Re: Idempotence and "Replication Insensitivity" are equivalent ?
Date: 25 Sep 2006 09:39:23 -0700
> vc wrote:
> > Marshall wrote:
> > [...]
> > > Furthermore, you seem to have
> > > completely misinterpreted Phil's point, which as I understand
> > > it was that the minimizing property does not indentify a unique
> > > value, but in some cases a range of values. Your complaint
> > > about Phil's point seems to be that the minimizing property
> > > does not identify a unique value. Since that was Phil's point
> > > in the first place, it is altogether unpersuasive in refuting him.
> > >
> > Please reread what was written earlier. His statement was:
> > " I'm saying that the property does not always
> > uniquely define a median ("*the* value", emphasis mine), and therefore
> > cannot be used as the definition therefor"
> > Apparently the implication was that some other definition would allow
> > to compute the median uniquely.
> Apparently not, if one reads the rest of the thread.
OK, let's go to the source:
> Phil Carmody wrote:
> > pamelaflue..._at_libero.it writes:
> > > the Median is the value which minimize the sum of absolute differences
> > > ie. sum | xi - c | is minimum for c = MEDIAN()
> > If I were Bob Silverman, you'd get one heck of a flaming for
> > posting something so obviously somewhere in between unintelligible
> > and meaningless (including both endpoints) to sci.math.
In your opinion, what's unintelligible and meaningless re. the minimizing property to deserve the accusations ?
I'm saying that the property does not always uniquely define a median ("*the* value", emphasis mine), and therefore cannot be used as the definition therefor. </quote>
According to you, what was the passage above supposed to accomplish ? Buttress the "Bob Silverman" type of "argument" ? If not, what was the purpose of the statement ?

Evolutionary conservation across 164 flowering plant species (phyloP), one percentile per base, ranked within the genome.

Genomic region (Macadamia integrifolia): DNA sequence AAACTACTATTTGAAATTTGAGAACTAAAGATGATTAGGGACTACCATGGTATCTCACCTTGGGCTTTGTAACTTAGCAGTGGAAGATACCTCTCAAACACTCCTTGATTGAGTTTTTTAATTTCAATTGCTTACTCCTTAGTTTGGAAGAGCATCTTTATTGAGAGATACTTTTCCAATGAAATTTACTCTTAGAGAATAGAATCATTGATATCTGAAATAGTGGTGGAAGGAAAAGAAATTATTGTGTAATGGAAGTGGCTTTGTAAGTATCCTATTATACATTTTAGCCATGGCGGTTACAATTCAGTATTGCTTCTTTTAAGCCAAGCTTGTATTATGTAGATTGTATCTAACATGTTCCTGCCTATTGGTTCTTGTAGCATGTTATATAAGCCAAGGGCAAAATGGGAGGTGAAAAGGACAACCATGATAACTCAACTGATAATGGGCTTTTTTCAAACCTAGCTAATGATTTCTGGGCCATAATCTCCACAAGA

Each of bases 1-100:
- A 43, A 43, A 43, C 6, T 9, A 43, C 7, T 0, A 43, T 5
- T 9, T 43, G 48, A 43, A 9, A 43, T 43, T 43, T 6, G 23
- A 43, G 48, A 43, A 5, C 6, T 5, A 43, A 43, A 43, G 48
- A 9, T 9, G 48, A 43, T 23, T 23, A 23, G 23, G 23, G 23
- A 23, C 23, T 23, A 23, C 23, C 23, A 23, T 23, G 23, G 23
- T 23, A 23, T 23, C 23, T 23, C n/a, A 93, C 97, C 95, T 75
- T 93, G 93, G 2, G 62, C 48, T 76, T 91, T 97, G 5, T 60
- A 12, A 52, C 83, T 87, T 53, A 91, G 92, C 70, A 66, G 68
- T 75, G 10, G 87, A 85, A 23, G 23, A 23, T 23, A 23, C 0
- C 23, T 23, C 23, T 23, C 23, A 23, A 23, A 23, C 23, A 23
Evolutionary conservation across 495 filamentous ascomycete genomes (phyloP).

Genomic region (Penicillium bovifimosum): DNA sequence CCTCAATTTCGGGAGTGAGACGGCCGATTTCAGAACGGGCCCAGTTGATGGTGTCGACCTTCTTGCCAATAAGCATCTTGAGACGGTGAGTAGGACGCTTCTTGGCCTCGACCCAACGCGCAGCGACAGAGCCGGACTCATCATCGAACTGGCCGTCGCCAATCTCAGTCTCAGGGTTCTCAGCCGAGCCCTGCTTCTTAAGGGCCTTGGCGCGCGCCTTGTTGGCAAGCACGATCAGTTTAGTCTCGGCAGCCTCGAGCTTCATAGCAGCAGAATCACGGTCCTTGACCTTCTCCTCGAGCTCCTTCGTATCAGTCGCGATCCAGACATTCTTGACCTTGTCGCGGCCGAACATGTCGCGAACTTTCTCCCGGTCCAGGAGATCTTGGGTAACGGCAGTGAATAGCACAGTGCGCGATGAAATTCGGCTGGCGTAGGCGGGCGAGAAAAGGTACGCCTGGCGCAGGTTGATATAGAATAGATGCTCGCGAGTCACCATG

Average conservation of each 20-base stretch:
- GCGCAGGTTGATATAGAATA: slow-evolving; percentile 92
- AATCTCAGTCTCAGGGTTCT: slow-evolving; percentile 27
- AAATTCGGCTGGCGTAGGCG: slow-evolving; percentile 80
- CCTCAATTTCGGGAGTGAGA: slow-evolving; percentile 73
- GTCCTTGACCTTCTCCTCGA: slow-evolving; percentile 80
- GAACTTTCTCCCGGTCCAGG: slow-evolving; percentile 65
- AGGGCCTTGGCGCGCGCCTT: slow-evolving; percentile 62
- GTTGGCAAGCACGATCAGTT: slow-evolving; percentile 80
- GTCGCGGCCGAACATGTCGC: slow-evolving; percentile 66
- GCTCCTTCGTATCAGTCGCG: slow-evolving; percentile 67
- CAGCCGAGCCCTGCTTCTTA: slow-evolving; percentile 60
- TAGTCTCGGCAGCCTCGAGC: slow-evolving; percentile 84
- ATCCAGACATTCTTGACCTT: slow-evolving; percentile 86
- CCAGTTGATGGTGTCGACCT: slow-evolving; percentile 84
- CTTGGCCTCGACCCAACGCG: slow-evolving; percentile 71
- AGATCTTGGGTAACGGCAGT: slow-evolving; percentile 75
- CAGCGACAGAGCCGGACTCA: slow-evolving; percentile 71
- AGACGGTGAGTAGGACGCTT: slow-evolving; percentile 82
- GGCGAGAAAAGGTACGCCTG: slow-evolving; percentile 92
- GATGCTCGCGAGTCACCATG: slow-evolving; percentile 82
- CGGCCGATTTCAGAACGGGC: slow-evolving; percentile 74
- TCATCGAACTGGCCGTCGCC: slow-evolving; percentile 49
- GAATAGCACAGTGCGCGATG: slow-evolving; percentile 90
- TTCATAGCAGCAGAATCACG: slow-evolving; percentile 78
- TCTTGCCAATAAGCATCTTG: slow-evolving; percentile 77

Further, "therefore" implies that since the minimizing property cannot uniquely define the median, some other definition can. Obviously there is no such definition except for the arbitrary convention (that does not always work) in the case of real valued random vars.
> > If that was not the implication, why
> > jump at the OP and try to ridicule her for using the mentioning
> > property ?
> Because the way she used it indicated that it produced
> a unique value, which it doesn't, and that it was the
> definition of the term, which it isn't.
Why is it not a definition ? Because of non-uniqueness (" therefore cannot be used as the definition therefor") ? If so, then no definition is useful because none yields a unique result (except for the arbitrary convention, see above).
> > My point sumply was that neither the minimizing property, nor any
> > other median definition defines the median uniquely in certain cases.
> That seems in complete agreement with what Phil was saying.
How so ? Are you choosing to ignore the " therefore cannot be used as the definition therefor" part ? Are not you also contradicting yourself : on one hand you seem to agree that there is no alternative defintion that would yield a unique result, on the other you state "and that it was the definition of the term, which it isn't." ?
Received on Mon Sep 25 2006 - 18:39:23 CEST